Consider a large cloud of dark matter moving under its own gravity. I understand that dark matter doesn't normally lose its kinetic energy, because dark matter doesn't radiate heat away. However, if a large chunk of dark matter moves to a small enough volume, it could bend spacetime enough to form a photon sphere, make orbits unstable, and collapse under its own gravity. Is this a possible scenario? If so, and a dark black hole is formed, would it be distinguishable in any way from a regular black hole? Or would the information about dark matter be lost?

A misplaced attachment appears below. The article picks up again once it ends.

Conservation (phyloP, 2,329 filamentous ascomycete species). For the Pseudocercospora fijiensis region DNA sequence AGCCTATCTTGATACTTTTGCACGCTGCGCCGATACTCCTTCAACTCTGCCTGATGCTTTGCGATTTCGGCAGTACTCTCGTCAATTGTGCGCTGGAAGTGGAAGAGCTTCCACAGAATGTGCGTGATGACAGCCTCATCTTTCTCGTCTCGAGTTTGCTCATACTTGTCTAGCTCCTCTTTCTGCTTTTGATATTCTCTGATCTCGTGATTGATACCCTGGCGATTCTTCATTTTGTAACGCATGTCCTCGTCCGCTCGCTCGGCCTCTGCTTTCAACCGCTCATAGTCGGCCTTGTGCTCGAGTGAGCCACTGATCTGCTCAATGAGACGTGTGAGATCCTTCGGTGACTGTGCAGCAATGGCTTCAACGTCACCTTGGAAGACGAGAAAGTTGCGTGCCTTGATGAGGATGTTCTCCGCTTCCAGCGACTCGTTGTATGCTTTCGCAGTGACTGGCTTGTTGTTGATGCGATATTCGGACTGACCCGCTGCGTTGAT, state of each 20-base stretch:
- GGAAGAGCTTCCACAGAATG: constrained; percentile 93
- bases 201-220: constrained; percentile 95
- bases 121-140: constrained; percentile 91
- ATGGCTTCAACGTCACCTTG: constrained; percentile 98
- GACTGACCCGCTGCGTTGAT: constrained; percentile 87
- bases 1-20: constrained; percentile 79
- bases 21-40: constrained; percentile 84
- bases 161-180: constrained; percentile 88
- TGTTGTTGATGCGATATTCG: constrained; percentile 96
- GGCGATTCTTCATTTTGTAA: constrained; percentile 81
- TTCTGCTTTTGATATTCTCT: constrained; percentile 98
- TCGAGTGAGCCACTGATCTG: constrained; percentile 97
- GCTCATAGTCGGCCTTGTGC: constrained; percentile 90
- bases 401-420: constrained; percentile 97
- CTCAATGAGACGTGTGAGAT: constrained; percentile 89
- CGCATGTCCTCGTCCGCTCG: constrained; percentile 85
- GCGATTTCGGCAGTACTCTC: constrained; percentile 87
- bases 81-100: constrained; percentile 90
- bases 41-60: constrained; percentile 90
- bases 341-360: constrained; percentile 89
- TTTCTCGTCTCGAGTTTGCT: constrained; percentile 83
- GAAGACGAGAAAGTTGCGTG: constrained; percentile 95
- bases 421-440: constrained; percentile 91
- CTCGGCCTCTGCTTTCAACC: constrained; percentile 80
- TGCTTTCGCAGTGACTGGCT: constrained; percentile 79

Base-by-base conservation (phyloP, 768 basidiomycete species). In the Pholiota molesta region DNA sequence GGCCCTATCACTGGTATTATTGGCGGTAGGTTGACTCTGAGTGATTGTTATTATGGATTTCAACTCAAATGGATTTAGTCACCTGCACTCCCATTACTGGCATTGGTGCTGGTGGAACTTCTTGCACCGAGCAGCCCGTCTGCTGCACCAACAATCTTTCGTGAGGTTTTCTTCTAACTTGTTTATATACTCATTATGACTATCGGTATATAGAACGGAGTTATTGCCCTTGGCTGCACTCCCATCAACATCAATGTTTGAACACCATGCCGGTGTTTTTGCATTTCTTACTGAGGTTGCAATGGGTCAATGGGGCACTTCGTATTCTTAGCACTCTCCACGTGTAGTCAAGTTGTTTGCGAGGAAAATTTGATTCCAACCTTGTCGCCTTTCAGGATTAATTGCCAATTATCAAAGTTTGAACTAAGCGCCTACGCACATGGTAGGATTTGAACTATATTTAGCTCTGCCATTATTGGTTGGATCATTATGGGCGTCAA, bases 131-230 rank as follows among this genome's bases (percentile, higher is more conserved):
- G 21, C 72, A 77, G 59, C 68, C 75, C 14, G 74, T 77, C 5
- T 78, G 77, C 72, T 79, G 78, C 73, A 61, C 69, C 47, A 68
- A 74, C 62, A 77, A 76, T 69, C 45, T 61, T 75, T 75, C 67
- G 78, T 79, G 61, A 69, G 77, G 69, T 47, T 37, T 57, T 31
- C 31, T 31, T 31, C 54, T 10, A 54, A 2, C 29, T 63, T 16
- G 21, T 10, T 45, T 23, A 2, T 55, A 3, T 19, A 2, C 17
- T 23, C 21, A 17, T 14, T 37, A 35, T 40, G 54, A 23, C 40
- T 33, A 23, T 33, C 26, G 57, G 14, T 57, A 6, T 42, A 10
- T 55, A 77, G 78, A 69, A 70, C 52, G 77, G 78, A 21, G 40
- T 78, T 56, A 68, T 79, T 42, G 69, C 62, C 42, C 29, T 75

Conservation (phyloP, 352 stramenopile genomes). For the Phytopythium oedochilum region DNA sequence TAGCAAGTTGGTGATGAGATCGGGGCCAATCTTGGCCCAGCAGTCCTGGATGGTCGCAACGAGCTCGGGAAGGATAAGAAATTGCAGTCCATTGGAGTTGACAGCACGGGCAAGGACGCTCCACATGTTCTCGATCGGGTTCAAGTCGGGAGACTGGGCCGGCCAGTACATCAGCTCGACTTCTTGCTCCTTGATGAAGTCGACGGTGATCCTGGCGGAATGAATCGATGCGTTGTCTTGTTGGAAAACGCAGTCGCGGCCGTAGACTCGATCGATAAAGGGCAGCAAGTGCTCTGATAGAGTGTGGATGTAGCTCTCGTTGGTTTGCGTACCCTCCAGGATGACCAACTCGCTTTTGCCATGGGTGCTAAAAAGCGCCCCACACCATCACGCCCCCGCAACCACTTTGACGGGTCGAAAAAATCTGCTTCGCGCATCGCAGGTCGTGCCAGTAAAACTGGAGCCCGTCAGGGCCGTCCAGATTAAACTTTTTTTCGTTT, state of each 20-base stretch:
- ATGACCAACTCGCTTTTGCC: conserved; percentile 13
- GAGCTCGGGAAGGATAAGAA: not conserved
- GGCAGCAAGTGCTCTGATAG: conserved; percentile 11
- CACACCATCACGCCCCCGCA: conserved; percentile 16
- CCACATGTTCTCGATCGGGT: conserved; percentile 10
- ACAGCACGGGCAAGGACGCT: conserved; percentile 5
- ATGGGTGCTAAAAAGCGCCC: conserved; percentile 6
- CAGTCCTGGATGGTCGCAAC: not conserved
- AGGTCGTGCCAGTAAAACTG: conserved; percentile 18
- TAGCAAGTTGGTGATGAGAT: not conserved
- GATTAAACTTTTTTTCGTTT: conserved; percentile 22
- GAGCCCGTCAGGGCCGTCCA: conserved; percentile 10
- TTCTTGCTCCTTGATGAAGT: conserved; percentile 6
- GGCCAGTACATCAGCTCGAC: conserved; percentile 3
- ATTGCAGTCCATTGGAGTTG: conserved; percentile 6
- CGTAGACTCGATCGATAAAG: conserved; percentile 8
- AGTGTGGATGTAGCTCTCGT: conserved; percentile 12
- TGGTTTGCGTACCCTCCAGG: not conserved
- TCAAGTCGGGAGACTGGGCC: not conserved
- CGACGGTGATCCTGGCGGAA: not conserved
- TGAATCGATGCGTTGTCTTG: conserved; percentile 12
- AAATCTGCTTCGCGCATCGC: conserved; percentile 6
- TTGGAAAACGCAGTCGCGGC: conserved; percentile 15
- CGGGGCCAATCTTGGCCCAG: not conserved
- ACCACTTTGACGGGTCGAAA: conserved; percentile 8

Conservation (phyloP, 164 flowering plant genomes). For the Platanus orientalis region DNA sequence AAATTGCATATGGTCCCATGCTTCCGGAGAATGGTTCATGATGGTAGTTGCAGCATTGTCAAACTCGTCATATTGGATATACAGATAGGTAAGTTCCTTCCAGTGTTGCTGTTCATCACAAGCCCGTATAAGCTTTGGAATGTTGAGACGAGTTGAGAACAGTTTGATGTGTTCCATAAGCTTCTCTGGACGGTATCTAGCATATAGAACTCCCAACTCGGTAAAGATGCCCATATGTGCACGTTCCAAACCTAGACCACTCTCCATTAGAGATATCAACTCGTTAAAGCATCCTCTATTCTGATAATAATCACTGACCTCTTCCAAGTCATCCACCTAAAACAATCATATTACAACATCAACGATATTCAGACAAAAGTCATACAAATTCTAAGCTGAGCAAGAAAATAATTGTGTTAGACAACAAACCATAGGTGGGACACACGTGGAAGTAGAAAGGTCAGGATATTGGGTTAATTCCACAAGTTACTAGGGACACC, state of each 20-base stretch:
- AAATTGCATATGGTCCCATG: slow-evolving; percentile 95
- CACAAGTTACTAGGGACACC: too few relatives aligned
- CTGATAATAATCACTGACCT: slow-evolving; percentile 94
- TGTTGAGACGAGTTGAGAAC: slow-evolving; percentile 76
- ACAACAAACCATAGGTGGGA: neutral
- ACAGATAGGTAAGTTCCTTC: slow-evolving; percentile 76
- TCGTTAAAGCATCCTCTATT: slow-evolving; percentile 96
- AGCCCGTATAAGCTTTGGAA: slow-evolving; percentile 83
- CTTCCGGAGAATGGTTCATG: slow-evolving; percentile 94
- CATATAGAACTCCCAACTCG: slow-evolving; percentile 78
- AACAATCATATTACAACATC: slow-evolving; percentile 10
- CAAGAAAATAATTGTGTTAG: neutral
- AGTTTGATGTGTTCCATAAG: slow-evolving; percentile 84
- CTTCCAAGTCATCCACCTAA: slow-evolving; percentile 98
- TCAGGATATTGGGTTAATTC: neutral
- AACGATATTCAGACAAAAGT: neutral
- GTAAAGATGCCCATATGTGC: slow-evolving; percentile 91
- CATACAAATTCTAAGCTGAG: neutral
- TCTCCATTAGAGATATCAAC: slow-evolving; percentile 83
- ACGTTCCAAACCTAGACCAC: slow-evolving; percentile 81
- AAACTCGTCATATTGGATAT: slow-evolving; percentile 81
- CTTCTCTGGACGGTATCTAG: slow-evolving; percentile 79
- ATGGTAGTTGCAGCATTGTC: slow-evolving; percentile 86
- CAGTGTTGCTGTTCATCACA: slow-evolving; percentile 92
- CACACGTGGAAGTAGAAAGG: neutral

• $\begingroup$ Related, but not duplicate: physics.stackexchange.com/q/90908 $\endgroup$ – user171879 Oct 12 '17 at 19:56
  • $\begingroup$ sorry, it was an afterthought, I erased it $\endgroup$ – user167013 Oct 13 '17 at 3:59

Your Answer

By clicking “Post Your Answer”, you agree to our terms of service, privacy policy and cookie policy

Browse other questions tagged or ask your own question.